Why Productivity Matters — What Context We Set to Our Teams
Sometimes people ask why I’m obsessed with productivity. I’m not. Or at least I’m not obsessed with productivity in business for its own sake. I don’t see it as a goal to be achieved, but rather as the means to achieve our goals.
Being “productive” is a non-controversial issue for most business owners. They all want to build great businesses and products (if you don’t — this article will bore you). However, talking to people in the field, you can sometimes hear other opinions when it comes to productivity topics.
So why productivity matters? Do employees want to be more productive? Or do they want to simply have more fun? Or more money? Or more stability? Or more free time for their families? Or just to work for a great company?
Can a Company Align Productivity Incentives for Itself and Its Employees?
I think it can. Fun, higher pay, meaningful work, free time and other things most people strive for in their workplace aren’t inconsistent with “productivity” efforts — they flow from them.
At the end of the day, how can a company pay competitive compensation if it has mediocre productivity? Will it be able to attract the best people in the battle for talent?
Can a company find time and budget for their employees to do something fun if its productivity is low? Here I’m not just talking about team building events. More about letting people do experiments at work.
Can a company be a stable place to work if it has low overall productivity? I doubt it. The business is more likely to go off the market in the near future.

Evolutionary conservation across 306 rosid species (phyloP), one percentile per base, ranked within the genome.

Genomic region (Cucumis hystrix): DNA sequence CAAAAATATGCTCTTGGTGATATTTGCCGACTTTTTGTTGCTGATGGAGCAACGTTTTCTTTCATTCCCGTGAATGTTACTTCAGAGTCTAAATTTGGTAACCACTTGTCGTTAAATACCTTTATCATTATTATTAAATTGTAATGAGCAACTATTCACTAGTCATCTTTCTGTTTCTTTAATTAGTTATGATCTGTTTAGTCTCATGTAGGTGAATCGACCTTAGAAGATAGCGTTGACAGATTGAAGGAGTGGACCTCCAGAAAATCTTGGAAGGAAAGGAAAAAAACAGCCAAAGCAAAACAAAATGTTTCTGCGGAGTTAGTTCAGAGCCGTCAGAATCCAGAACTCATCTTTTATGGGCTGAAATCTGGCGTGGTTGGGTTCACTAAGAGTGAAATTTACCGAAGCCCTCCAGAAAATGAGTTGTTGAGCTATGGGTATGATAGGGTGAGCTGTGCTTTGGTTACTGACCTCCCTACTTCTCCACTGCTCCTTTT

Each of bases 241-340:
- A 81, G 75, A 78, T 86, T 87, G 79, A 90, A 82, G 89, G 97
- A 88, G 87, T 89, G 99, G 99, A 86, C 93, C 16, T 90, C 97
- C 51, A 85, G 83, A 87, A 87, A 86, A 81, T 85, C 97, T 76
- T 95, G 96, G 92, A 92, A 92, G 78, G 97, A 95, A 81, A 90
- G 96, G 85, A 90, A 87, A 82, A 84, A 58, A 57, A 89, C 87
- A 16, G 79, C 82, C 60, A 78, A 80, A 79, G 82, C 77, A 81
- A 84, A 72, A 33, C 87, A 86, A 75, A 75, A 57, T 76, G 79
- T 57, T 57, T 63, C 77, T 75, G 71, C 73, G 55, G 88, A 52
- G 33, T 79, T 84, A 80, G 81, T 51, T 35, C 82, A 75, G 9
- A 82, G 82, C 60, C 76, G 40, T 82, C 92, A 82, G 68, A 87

Can a company give folks flexible working hours to free up time for their families, if productivity is low? Of course not. Or if yes — then only in exchange for meager pay.
How Productivity Measures Have Changed Over Time
At the end of the 19th Century, the average weekly work hours of full-time workers were around 60 in the USA and 65 in Germany. I was surprised to see that Germans worked more than Americans at those times, but this is what I found here: https://ourworldindata.org/grapher/work-hours-per-week?country=USA+DEU.
Paid days off (including paid vacations and public holidays) rose from 13 to 42.5 per annum in Germany in the years 1870 to 2000. And from 4 to 20 in the USA during the same period.
And in the last two decades, the trend became even more evident: in 2016, an average German worked 1360 hours and an average American — 1781 hours.
Living standards have improved significantly since the 19th Century. Improving productivity allowed us to generate more value in fewer working hours. More value leads to better earnings, earnings in every sense of the word: more money, more exciting tasks, more fun at work, more time for our families.
Did You Set the Right Context?
Most people in business want:
- more fun at work
- feeling of working for a successful company
- more time for their families
- higher compensation
If your team questions why productivity is important to all of the above — that means there’s a breakdown in the context you’ve set for the workplace. Productivity is the lifeblood of these benefits, and it’s something we as entrepreneurs would do well to both understand and convey to our coworkers.
What Is Productivity?
How do you define productivity for your company? What does it mean to be productive? Differences in that definition may have a strong impact on the company culture and — as a result — on business performance. This is a big enough topic that it deserves its own blog post, so stay tuned.